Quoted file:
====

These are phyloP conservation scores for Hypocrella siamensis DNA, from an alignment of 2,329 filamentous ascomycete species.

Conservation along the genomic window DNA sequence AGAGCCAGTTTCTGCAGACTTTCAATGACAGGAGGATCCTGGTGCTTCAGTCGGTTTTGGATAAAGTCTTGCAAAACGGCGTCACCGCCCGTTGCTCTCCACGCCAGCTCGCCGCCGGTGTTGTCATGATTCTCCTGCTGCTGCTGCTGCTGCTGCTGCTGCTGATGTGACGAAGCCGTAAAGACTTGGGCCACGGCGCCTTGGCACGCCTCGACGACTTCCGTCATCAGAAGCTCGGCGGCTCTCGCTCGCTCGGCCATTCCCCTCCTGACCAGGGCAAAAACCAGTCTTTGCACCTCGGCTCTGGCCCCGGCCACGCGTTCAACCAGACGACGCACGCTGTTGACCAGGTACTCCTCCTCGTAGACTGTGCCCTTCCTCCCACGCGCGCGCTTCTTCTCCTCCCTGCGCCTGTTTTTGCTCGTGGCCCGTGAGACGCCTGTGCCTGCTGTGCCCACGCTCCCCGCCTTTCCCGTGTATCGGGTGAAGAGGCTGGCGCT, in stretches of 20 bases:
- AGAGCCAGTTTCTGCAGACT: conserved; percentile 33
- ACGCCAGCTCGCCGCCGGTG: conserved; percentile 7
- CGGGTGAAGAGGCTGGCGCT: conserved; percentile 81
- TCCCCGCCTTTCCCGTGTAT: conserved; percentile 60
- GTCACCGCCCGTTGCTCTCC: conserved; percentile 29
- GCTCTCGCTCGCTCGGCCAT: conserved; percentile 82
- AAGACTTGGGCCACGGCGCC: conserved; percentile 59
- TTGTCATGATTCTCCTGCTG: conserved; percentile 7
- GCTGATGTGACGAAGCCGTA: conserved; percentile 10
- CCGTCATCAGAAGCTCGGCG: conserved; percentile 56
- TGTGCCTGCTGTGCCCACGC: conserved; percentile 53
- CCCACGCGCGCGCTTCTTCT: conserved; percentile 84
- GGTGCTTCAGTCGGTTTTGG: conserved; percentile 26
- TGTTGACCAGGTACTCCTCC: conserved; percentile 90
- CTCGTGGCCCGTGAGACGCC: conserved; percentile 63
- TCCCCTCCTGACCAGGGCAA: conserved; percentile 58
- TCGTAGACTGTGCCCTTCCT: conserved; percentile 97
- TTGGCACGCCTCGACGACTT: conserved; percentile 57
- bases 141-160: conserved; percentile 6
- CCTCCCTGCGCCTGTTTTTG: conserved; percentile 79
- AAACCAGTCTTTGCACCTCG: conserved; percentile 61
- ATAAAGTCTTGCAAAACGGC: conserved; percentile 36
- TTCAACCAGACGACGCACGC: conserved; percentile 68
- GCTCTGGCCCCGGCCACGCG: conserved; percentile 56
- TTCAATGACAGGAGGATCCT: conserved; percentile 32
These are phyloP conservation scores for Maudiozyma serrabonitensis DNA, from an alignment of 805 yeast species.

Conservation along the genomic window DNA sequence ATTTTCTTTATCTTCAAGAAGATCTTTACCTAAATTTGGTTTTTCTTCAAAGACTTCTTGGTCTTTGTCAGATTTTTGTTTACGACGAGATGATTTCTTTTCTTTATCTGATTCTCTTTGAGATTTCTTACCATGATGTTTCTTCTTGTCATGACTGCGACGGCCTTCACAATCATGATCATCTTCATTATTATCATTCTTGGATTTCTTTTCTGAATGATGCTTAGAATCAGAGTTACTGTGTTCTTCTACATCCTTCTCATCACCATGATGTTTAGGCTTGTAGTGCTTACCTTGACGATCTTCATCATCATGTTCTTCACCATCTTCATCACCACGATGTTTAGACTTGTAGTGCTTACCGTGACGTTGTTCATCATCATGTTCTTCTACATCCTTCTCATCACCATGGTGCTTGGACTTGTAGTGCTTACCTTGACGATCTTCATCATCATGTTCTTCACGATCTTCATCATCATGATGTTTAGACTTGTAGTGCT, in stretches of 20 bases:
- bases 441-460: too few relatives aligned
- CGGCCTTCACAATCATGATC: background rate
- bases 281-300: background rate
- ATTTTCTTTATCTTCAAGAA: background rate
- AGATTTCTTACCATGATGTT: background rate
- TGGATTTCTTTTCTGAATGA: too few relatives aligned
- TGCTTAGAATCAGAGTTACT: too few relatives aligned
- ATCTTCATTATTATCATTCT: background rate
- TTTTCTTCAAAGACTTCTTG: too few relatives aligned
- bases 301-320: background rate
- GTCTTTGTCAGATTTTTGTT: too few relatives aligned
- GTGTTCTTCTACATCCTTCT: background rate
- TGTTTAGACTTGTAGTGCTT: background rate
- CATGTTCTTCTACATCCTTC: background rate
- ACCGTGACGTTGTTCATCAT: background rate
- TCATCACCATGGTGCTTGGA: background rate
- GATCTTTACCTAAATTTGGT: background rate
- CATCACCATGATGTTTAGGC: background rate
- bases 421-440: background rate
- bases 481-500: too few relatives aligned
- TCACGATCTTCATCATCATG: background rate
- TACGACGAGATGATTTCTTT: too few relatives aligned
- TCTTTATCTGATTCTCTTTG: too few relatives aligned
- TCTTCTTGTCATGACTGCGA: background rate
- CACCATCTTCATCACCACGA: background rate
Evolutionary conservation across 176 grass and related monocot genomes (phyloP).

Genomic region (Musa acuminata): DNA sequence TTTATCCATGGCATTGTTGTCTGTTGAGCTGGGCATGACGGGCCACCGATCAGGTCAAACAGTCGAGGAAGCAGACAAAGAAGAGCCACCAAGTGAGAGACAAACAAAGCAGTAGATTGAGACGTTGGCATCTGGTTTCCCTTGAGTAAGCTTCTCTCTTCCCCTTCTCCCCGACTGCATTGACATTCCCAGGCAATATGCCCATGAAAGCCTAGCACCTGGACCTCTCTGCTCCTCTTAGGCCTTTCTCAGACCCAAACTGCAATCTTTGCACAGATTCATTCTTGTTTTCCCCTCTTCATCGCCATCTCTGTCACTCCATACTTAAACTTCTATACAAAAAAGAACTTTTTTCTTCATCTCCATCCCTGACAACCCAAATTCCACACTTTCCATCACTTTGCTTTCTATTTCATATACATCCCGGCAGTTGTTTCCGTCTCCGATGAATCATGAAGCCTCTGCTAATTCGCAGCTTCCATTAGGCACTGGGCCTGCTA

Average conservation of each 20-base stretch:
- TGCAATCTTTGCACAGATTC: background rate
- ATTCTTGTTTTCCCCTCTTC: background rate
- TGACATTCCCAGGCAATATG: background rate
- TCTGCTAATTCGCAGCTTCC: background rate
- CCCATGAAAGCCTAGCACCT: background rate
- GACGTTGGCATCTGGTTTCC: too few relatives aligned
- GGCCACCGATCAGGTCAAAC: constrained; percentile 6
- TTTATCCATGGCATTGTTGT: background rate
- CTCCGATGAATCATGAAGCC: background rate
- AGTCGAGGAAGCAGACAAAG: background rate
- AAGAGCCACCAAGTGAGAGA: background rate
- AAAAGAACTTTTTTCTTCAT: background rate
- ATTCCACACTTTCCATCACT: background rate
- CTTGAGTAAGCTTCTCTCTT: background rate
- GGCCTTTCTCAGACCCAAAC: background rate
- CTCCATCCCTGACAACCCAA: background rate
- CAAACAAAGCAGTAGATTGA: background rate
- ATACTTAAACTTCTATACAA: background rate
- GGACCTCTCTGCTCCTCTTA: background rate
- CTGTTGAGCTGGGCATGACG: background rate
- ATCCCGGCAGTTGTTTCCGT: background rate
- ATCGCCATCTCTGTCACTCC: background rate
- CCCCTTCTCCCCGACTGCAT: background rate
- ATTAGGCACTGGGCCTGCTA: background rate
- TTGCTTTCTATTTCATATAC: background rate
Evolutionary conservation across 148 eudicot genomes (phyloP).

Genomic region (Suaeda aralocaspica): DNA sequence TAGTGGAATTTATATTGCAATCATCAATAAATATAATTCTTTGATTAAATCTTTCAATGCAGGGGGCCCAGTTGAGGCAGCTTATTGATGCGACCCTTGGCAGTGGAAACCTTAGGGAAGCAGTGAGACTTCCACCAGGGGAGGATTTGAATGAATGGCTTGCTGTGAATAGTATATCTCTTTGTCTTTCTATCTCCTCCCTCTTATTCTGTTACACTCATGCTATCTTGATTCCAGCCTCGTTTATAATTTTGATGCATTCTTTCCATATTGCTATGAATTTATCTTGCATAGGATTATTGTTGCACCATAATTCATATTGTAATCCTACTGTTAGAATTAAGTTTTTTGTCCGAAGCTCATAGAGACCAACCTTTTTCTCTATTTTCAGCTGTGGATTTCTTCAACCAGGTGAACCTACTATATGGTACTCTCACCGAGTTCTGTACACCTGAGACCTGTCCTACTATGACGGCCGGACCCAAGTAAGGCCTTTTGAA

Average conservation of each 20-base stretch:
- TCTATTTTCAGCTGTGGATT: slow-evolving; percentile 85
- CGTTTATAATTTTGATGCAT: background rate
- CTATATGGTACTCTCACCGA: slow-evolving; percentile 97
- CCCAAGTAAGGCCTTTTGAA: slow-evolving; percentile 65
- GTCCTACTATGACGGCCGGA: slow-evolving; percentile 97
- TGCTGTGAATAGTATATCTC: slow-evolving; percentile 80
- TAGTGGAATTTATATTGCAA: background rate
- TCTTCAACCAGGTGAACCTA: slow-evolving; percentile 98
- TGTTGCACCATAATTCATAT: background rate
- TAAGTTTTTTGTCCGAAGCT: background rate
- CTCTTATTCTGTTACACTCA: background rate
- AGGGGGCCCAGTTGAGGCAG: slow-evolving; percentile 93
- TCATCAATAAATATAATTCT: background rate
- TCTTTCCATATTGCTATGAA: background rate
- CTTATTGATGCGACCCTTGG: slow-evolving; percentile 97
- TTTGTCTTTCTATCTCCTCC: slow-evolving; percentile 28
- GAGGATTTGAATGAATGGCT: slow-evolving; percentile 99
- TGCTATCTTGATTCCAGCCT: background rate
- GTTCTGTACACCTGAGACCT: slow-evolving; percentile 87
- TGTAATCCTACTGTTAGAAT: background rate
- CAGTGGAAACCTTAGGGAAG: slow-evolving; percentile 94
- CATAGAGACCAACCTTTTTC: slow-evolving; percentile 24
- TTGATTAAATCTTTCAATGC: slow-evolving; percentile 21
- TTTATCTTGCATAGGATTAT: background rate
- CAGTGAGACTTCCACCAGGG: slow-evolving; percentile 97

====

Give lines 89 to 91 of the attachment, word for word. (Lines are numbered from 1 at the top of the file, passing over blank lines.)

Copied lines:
- CCCAAGTAAGGCCTTTTGAA: slow-evolving; percentile 65
- GTCCTACTATGACGGCCGGA: slow-evolving; percentile 97
- TGCTGTGAATAGTATATCTC: slow-evolving; percentile 80